Mr. R and I have a trip to Disneyland coming up in a couple weeks. We’ve taken our kids several times, but this will the first time we’ve gone alone since the 90s (*insert me jumping here). Mr.R has a Disneyland addiction. Yes, that’s where ‘minnie’ (my name) came from. Before D/s, I never saw myself as a minnie, per se. She wasn’t any kind of a hero for me, or even a character I thought about. None of the Disney characters were, but I didn’t really know who they were.
When I was little, Disney was seriously out of our reach. Disneyland, the Disney channel, Disney toys, all of it. All that was for people with money. We lived on the other side of the tracks. The poor side. Actually, we lived right next to the tracks, where you could lull yourself to sleep -or not- from either the blast of the train whistle, or the nonstop freeway right next to it. You had options. Needless to say, we couldn’t afford to watch go to the theater to watch Disney movies. This was back when Disney movies could only be watched at the theaters. Walt himself refused to release them for home use. Which wouldn’t have helped anyway, since we didn’t have a VCR either. Of course watching movies and TV is much easier now.
But it wasn’t only my socioeconomic status that kept me from Disney. It was the princesses. All of them. And their stories. Especially Beauty and the Beast.
As an adult, particularly an educated, feminist woman, I saw many, many problems. I’m not an expert on the story of Beauty and the Beast, it’s origins, or the many retellings it has gone through. But I could see what the Disney movie was doing; that the price of a girl was equal to a single flower. I also saw that the Beast was absolutely horrible to Beauty, and she spent all her energy trying to get him to love her, and marry her anyway. Can we say stockholm syndrome?
My feminist side woud never allow me to like any Disney Princess. I even kept my kids, especially my eldest – my daughter – away from them. I have seen, first hand, the damage bad role models could do for you.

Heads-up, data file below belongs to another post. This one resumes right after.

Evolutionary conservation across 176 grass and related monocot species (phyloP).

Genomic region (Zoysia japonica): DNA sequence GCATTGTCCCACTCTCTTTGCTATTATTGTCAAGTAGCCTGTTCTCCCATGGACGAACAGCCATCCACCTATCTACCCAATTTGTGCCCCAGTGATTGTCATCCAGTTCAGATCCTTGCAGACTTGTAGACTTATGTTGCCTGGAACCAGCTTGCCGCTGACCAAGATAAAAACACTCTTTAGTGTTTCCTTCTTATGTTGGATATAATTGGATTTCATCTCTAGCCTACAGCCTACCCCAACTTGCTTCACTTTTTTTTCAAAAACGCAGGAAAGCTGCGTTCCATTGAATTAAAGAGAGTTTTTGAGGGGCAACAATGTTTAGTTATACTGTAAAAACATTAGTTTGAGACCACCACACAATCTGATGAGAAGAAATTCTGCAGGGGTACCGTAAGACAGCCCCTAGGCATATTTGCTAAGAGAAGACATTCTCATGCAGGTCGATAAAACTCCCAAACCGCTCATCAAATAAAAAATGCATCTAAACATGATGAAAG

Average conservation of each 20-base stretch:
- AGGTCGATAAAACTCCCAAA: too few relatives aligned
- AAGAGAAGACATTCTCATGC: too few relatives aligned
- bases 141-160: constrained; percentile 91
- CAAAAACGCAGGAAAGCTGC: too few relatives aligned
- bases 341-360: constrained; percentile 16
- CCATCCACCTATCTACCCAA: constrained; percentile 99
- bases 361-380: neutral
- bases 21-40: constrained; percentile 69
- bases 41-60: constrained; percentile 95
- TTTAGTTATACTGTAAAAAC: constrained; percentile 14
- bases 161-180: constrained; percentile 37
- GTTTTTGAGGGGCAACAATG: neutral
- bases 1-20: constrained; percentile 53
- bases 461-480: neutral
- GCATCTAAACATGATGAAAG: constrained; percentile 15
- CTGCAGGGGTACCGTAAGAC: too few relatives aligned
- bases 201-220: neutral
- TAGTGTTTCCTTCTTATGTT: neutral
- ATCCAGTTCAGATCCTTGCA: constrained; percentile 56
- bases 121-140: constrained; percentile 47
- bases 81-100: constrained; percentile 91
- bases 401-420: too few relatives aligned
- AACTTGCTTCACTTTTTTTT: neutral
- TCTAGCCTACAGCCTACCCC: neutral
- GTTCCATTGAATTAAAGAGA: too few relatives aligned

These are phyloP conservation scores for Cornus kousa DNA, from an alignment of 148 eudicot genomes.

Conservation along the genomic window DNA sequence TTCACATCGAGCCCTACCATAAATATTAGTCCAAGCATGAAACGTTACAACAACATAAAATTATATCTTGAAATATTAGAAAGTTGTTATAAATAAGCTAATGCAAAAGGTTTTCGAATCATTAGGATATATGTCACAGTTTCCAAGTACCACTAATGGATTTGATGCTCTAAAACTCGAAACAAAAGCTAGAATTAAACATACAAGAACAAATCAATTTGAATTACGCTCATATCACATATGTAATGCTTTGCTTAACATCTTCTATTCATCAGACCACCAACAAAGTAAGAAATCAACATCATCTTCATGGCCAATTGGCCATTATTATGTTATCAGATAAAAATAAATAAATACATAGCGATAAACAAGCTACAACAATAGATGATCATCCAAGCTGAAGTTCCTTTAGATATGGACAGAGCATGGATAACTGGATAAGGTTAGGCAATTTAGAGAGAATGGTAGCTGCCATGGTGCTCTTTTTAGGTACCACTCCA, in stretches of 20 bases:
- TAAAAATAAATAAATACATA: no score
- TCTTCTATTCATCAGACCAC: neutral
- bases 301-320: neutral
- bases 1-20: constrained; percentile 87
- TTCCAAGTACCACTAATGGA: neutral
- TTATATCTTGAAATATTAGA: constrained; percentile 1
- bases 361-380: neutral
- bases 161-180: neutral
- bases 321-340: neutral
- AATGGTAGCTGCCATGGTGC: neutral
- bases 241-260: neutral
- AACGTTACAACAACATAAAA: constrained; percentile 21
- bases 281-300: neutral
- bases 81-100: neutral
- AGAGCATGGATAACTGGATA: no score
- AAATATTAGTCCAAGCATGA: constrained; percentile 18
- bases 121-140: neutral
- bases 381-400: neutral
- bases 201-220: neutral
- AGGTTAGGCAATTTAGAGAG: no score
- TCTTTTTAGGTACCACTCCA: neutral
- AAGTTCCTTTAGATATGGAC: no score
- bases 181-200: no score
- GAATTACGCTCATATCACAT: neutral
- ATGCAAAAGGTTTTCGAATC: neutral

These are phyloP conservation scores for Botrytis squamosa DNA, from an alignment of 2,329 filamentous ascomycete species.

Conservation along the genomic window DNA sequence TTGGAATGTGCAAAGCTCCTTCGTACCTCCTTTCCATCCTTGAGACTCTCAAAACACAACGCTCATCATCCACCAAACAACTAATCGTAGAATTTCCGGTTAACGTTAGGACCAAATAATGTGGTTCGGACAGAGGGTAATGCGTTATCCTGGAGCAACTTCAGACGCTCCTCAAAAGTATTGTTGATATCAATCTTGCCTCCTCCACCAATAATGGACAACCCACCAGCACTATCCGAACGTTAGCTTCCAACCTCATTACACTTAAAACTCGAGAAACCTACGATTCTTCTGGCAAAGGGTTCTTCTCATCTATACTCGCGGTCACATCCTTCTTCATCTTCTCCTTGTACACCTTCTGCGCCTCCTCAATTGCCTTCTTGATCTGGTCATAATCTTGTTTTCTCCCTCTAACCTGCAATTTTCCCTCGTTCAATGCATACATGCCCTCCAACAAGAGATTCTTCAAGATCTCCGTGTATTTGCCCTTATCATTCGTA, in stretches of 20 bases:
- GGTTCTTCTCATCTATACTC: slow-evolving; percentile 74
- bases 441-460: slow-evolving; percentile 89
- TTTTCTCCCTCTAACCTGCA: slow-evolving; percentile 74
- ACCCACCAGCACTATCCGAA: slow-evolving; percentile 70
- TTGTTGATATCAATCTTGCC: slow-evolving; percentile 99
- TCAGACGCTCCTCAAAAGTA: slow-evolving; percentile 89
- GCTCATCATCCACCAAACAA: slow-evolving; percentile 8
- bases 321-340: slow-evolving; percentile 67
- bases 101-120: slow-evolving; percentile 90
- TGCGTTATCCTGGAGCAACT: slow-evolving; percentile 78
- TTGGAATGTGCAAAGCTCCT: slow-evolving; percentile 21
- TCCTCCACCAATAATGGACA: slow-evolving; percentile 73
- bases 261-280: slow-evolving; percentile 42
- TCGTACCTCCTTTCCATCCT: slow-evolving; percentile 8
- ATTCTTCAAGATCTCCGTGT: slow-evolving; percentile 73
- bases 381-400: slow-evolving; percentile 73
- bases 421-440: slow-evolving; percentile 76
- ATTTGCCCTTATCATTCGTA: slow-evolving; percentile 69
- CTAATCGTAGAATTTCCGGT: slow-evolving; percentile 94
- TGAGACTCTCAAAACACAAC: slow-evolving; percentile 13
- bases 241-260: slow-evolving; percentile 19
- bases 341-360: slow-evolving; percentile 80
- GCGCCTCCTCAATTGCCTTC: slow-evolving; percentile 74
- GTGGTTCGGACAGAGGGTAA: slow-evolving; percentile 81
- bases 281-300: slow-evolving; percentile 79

That was until I saw Brave.
I love Brave.
I literally watched the entire movie twice yesterday. Yes, twice. All the way though. I even bought a second copy, a digital one, so I wouldn’t have to keep the disc with me. There is something in that movie that speaks very, very deeply to me.
When I first saw it, we were hanging around nowhere town for a couple days as we waited for a rare, connecting flight provided by a small plane. It was the only thing playing at the local, two screen theater, so we took the kids. I knew nothing about what we were watching, and didn’t have any expectations. The story, the characters, their struggle, what I felt…
I was not ready.
That was the first movie I ever seriously cried at. Tears streaming, totally embarrassed, in a public venue, with my husband and kids watching me. Ugh. I couldn’t help it. Those characters touched me on so many levels. I am Merida. I am her mother, Elinor, The Queen. I am the argument between them. There is a moment right after Merida looses that last arrow on the tails of her mother’s commands not to, where Merida and Elinor are facing each other, noses a hair’s width apart, tempers’ fuming, both ready to tear each other apart.
Ohh, do I know that feeling.
I could go round and round with myself. My desire to achieve, to be perfect, my incapability of it, my need to have fun, to be human. It was an impossible battle, and one that I was destined to lose.
Merida was the first, and only, Disney Princess I ever saw myself as. Thankfully, she’s not the only one Disney has done better with, but she’s the first to speak to me. As a person, a girl, as someone I could bond with and look up to. Her and Elinor, both. Their personalities; the Queen’s desire to be perfect, Merida’s desire to be wild and free, their struggles against each other, Merida’s red hair (That’s me!), their predicaments, impossible standards… As I said, I am them both, and the fight between them.
No, I was both of them.
D/s has set me free of the dualities and struggles I had with being both of them simultaneously. I no longer have to be the Queen all the time. I can be wild, and strong. I can be free as the wind and climb to the top of the Fire Falls, and I know I will be caught if I fall.
I can also kneel at my king’s feet, and let him rule my kingdom.